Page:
Recently caught fish are gathered in red boxes.

Natural Resource Management

The world’s natural capital -- water, land, forests, soil, wildlife, and fisheries -- safeguards and underpins the health and well-being of billions of people. In low-income countries, in particular, populations rely on these resources for half of all wealth. The changing climate increases the importance of sustainable natural resource management, which often bolsters resilience. At the same time, natural resources are subject to additional stress from the extreme weather conditions associated with climate change.

Extreme weather events can disrupt natural resource management by damaging ecosystems both on land and water. Changes in weather patterns also shift suitable habitat for many species. These conditions lead to new challenges for land managers, and can lead to disputes about land tenure and water management systems. Heightened insecurity and unpredictability result in land degradation through overgrazing, deforestation, wildlife poaching, and ineffective watershed management. Together, these impacts threaten long-term economic growth, livelihood opportunities, and the ecosystem services that support human well-being.

Climate risk management for natural resource management can help to mitigate the impact of climate change and to build local capacity for resilience. Securing rights to land and resources can foster stewardship and provide individuals and communities with the incentive to conserve the natural capital that generates livelihoods. Restoring lands and the ecological conditions they require can buffer ecosystems and protect the services they provide.

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ProLand

ProLand supports USAID Missions to improve land use management using a systems approach to resilient development that integrates ecological, economic, and governance aspects. Using primary and secondary research, ProLand develops and disseminates evidence-based guidance around best management practices for sustainably intensifying land use.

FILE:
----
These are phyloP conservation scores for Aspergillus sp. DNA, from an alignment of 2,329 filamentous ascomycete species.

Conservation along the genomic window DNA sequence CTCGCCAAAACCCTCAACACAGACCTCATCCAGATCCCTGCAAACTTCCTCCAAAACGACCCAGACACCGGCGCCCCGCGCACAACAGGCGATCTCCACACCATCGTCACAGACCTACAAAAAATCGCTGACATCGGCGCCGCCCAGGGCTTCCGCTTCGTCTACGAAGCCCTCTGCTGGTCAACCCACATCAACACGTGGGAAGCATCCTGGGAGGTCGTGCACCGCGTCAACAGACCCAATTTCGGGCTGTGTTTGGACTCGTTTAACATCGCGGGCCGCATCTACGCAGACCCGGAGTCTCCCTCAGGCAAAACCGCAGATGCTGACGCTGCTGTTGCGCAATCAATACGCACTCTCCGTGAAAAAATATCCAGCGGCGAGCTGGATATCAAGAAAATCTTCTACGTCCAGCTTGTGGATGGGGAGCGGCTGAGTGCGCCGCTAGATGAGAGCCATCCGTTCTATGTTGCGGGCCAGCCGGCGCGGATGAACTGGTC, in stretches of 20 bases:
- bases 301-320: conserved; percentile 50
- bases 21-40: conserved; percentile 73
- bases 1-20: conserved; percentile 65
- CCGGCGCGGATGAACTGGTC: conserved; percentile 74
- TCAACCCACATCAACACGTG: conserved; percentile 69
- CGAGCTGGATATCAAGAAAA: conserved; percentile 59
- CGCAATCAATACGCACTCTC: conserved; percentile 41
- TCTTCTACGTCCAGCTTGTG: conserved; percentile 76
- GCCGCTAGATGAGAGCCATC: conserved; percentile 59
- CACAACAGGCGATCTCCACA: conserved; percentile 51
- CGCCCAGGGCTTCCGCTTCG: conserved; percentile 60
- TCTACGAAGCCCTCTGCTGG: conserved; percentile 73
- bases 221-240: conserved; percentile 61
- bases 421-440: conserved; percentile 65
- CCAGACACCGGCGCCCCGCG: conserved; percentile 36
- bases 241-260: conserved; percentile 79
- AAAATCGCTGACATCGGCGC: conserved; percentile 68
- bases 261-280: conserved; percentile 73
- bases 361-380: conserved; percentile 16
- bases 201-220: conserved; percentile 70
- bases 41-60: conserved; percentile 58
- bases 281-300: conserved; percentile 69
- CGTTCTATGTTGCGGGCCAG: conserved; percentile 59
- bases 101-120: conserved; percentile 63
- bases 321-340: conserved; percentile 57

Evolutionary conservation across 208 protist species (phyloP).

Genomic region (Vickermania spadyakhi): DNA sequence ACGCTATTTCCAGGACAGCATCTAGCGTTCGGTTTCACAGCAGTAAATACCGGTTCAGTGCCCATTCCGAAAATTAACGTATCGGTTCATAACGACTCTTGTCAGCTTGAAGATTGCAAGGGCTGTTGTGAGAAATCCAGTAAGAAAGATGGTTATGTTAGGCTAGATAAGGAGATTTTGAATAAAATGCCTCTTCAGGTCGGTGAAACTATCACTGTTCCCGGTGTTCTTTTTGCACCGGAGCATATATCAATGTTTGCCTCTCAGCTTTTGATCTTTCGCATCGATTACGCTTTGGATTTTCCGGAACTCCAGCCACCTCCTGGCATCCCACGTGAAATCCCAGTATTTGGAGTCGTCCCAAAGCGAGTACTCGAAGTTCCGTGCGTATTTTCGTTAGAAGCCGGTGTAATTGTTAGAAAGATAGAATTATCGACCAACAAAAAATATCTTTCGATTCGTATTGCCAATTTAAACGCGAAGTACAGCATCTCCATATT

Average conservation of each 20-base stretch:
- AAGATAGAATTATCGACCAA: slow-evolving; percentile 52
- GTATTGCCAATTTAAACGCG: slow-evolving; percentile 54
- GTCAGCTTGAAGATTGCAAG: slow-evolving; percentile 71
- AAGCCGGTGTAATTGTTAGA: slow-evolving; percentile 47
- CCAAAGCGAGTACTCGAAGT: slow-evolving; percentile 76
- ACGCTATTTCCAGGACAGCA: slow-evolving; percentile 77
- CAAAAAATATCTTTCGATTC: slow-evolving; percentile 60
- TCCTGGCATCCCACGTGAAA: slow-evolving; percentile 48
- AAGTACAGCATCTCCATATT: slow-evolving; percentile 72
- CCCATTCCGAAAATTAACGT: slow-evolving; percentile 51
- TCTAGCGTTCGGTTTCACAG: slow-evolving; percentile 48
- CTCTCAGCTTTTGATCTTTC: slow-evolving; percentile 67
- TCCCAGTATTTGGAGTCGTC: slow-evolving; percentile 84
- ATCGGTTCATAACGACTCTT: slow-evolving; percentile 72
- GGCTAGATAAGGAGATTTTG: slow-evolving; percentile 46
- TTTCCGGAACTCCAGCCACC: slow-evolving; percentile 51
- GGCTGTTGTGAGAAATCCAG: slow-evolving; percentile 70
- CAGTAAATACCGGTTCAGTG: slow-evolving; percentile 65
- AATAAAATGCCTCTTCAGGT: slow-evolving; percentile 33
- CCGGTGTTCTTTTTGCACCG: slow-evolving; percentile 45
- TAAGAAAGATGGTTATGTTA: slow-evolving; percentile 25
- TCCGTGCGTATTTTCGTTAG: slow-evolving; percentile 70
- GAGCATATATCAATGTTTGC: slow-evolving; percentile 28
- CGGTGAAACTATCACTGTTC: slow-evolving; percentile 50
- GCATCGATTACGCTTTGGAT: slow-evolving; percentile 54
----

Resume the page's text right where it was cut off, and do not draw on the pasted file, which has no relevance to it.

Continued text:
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Rwanda is among the smallest countries in mainland Africa, roughly the size of Maryland with twice the population. Less land area means harder decisions, such as balancing land allocated for agriculture versus areas designated for forest conservation. Within its small territory, Rwanda has one of the world’s fastest-growing economies, as well as large refugee communities to protect and important natural habitats to conserve. Despite the challenges of balancing sustainability with social and economic needs, Rwanda has emerged as a world leader in climate action. Though already in the bottom ten countries in terms of carbon dioxide (CO2) emissions per capita, Rwanda plans to reduce emissions by 16 percent by 2030. To help reach that goal, SERVIR is helping make land management decisions a little easier.
According to the recently released Amazon Vision 2020 Report, USAID and its global partners improved the management and conditions of key landscapes in the Amazon, working on more than 48 million hectares.
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